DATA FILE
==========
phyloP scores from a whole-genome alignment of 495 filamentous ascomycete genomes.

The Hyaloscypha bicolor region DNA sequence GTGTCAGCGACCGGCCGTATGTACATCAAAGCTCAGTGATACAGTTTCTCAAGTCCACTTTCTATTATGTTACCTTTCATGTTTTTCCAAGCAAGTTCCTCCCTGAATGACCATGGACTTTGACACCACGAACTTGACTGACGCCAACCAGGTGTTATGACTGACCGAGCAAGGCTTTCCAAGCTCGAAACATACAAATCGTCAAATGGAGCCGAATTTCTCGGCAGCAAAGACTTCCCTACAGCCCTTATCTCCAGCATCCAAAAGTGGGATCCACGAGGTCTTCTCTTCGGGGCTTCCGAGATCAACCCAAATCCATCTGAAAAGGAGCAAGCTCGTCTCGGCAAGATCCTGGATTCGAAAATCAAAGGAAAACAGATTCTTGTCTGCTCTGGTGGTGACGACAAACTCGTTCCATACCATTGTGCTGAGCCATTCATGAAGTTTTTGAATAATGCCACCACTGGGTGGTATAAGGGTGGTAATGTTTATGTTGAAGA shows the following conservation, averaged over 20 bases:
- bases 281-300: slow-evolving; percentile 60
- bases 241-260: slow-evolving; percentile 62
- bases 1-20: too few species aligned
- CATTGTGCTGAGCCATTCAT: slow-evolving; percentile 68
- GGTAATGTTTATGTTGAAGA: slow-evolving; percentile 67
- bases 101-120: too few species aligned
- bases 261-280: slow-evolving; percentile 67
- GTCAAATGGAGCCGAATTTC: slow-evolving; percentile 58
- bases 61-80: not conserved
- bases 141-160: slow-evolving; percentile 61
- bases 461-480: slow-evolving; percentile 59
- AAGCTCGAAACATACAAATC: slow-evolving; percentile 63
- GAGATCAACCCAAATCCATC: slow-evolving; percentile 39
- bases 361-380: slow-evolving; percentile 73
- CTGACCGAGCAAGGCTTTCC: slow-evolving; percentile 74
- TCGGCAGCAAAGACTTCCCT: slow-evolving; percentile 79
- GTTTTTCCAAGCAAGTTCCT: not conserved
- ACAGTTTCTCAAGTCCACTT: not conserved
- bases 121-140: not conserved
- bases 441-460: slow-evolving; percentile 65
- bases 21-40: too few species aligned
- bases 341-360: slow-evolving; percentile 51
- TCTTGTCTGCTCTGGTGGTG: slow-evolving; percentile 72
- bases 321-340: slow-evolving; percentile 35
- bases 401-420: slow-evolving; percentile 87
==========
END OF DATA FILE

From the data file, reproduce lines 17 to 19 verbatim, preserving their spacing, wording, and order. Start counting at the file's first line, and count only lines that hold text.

- CTGACCGAGCAAGGCTTTCC: slow-evolving; percentile 74
- TCGGCAGCAAAGACTTCCCT: slow-evolving; percentile 79
- GTTTTTCCAAGCAAGTTCCT: not conserved